Scott Johnson's blog

Sebastian Brock Publications List

We have just posted on a complete list of Dr. Sebastian Brock’s publications. The list is in PDF format and can be found in our Bibliography here:
The list was compiled by Prof. David Taylor at Oxford. We would like to thank him for creating this invaluable resource and for allowing us to host it. The PDF also includes Dr. Brock’s CV and attempts to be complete up to June 2018.
We are in the process of incorporating these publications individually into our Bibliography database. Like all entries in the Bibliography, each of them will have its own unique page which can be linked directly and which is downloadable in various formats, including Zotero. PDFs of publications are linked via their Bibliography pages where they are not under copyright.
We would also like to thank Prof. Muriel Debié for drawing our attention to the list and suggesting it would be a useful resource to post online.

Welcome to!

Welcome to! This site aims to be a comprehensive annotated bibliography of open-access resources related to the study of Syriac. The primary goal of is to make research on Syriac literature, history, and culture as painless and direct as possible. The annotated bibliographies can be accessed through the list of authors and themes at the top right of the page (or through a dropdown menu on mobile devices). Each page offers direct links to editions and translations of the texts referenced. Our intention is to collate in one place a world-class scholarly library that can be accessed completely through the web.

Other tools for Syriac research are also available through the menu at the top of the page. The most significant is our database of Syriac manuscripts available in digitized form. The database is searchable and offers direct links to manuscripts, even specific folios of manuscripts, so that students and scholars can quickly consult high-quality images of physical Syriac texts online.

The site also offers a table of editions and translations of Syriac texts that are currently in progress. This is especially useful for connecting scholars working on the same texts or areas of Syriac research. This list is available in the top menu.

Also available via the top menu is a complete survey of available editions of the Syriac Bible, including the Old Testament Pseudepigrapha and New Testament Apocrypha in Syriac.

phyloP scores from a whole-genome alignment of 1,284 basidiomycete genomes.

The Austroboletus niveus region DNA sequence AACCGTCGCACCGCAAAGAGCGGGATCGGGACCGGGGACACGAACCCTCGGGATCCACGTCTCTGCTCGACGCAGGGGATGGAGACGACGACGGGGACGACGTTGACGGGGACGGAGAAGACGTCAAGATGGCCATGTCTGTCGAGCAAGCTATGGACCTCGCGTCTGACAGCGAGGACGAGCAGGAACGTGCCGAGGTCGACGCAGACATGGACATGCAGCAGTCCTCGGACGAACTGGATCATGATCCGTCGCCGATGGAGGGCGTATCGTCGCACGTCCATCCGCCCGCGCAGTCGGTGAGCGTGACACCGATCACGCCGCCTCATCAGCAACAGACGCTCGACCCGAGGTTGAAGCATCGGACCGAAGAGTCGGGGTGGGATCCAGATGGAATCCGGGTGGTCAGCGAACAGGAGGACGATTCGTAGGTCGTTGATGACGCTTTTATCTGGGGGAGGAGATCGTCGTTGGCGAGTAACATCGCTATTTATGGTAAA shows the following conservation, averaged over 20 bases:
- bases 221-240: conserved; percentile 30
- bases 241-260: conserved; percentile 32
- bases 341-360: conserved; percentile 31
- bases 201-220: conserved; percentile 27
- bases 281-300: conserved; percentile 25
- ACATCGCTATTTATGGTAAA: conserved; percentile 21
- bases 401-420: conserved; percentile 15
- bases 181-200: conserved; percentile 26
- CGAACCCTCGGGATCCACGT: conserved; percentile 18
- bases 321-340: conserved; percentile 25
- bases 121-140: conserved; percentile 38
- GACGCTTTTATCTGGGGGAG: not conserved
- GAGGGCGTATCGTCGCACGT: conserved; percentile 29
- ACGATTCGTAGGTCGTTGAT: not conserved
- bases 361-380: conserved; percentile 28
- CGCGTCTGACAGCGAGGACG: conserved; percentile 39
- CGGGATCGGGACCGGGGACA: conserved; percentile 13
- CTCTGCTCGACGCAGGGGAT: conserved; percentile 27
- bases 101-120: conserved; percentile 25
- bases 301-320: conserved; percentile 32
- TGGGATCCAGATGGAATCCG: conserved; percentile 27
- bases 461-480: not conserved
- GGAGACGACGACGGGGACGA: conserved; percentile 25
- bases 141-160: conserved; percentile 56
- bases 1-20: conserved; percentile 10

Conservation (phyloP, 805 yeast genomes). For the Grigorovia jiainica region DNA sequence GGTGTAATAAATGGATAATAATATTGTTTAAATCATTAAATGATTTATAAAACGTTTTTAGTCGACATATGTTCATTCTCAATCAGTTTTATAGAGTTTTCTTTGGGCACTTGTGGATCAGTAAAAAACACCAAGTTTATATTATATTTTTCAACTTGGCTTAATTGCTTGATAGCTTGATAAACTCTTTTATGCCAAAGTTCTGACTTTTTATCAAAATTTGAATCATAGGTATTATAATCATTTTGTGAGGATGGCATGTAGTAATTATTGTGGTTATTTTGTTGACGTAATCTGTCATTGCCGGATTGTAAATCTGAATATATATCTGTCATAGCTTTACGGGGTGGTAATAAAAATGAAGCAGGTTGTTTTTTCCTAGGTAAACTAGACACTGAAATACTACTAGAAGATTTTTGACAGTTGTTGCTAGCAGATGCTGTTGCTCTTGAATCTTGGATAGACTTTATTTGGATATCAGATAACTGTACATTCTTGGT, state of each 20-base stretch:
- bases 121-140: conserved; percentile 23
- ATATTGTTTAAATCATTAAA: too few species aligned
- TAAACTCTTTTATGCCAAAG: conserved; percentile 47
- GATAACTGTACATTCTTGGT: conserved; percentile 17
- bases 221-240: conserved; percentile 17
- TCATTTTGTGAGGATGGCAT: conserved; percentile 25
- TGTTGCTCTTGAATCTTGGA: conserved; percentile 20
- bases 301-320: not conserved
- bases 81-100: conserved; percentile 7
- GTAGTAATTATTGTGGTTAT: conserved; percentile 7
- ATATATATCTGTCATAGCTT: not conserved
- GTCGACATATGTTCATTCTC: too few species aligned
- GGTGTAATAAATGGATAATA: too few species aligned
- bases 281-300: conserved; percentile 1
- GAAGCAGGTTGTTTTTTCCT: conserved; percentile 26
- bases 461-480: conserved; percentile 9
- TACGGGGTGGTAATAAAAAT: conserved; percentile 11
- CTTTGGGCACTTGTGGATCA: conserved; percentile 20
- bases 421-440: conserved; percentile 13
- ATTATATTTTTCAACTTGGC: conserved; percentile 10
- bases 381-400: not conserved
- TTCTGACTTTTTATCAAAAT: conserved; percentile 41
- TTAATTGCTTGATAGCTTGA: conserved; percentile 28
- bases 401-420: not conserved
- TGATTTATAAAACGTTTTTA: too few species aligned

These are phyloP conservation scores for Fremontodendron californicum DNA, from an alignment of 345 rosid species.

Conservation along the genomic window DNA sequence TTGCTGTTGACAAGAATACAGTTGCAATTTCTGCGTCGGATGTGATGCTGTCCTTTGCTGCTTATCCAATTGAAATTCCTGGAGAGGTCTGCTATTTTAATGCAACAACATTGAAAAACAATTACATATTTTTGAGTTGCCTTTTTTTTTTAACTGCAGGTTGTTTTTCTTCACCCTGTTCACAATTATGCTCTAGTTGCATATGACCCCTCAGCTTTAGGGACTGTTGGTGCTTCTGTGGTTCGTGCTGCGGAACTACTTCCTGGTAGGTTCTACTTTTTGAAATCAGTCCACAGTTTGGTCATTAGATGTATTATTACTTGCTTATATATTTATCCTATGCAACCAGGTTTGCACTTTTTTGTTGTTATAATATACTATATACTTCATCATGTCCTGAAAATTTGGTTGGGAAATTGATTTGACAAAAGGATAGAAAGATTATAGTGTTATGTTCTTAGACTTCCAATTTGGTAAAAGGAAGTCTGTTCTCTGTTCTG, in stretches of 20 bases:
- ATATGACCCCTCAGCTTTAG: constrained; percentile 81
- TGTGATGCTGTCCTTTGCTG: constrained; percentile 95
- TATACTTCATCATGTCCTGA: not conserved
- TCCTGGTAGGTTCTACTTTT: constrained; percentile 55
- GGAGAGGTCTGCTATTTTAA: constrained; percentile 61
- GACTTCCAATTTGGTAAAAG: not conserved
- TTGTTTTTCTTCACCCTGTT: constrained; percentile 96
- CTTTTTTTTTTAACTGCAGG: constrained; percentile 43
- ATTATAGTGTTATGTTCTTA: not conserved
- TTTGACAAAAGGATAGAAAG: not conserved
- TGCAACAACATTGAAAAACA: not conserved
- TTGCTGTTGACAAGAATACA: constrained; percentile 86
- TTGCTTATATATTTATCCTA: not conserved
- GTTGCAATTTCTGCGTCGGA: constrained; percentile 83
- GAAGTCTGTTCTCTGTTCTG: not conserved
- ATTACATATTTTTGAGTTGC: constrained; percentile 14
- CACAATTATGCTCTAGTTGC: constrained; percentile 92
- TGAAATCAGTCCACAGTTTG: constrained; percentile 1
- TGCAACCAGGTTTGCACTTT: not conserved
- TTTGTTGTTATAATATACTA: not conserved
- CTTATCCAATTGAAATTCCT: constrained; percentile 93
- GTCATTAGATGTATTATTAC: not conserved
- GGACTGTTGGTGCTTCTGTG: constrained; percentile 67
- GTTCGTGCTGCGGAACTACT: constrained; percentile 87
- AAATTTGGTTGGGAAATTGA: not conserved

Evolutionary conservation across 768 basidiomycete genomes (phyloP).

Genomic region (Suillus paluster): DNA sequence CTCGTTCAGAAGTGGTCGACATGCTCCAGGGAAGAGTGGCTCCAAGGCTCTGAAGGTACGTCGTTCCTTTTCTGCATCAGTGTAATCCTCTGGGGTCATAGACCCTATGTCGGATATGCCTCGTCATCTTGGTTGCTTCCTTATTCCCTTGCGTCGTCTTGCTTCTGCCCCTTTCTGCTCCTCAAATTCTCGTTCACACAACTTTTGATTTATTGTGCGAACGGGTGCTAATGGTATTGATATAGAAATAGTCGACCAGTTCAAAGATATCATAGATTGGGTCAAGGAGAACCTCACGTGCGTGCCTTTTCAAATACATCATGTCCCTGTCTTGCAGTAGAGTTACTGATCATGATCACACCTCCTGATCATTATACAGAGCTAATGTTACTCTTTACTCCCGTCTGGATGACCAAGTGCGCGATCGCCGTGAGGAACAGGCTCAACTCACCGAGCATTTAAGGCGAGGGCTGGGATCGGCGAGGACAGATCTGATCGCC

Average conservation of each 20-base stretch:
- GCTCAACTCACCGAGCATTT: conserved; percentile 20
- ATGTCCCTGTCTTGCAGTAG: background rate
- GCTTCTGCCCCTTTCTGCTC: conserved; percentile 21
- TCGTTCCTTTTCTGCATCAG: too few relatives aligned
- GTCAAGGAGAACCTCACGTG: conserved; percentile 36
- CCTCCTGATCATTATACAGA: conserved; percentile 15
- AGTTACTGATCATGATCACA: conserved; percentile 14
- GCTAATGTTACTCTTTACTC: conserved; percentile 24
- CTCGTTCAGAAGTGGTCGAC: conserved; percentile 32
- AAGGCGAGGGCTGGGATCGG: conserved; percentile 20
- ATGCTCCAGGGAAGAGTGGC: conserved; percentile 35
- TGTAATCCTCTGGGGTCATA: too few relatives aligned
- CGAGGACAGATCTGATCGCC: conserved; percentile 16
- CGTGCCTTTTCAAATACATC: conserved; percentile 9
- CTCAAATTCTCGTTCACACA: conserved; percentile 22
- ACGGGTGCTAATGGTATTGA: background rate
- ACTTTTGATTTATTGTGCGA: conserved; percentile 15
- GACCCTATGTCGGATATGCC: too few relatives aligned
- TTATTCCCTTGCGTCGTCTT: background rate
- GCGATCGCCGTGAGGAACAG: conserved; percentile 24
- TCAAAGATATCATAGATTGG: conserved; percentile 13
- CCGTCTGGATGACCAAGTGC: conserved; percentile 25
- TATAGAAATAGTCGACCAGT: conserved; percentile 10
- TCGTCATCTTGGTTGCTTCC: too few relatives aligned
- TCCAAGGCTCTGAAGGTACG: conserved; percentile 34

Finally, all of the texts, editions, and translations cited anywhere on are collected in the searchable database of the Bibliography. This resource offers the ability to group published works by author, date, type, and subject. In the majority of cases the Bibliography provides direct links to complete online versions of the texts referenced, and each entry exists as its own independent, linkable page to be used in other online projects. The entries in the bibliography are all Zotero aware and can be downloaded in other bibliographical markup formats.

The site is hosted by the University of Oklahoma's Department of Classics and Letters and Office of the Vice-President for Research. It has received additional funding from Princeton University's Center for Digital Humanities. We are grateful to both universities for their foundational support of our project. Editorial work on this site is carried out by Scott Johnson (University of Oklahoma), Morgan Reed (Catholic University of America), and Jack Tannous (Princeton University).

Editions and Translations in Progress

I am happy to announce that Dr. Grigory Kessel’s “Syriac Editions and Translations in Progress” page is now live on You can find it at the following direct link, and it is also linked in the top menu of the site under “Editions in Progress":

Please also note that we have added a webform where you can submit new or updated information on Syriac editions and translations you are working on. You can find that form here:
Dr. Kessel remains the editor of this material and will be keeping the table of editions and translations up to date as new information comes in. If your edition or translation is listed in the table, please remember to tell him when it has been published ( We hope that this list will facilitate communication between Syriac scholars and encourage the development of new editions and translations in the field. Ideally it would be a canonical list of all editorial work currently in progress on Syriac texts, so please let us know if you have ideas for features that may help us towards that goal.

John of Ephesus

Just a quick note to say that our John of Ephesus page is now up and running. The Lives of the Eastern Saints and the Ecclesiastical History (Part 3) are broken down by Book/Chapter with direct links to the Syriac and English and German translations where available. As always, if you find typos or would like to suggest changes, please do so through our Contact page.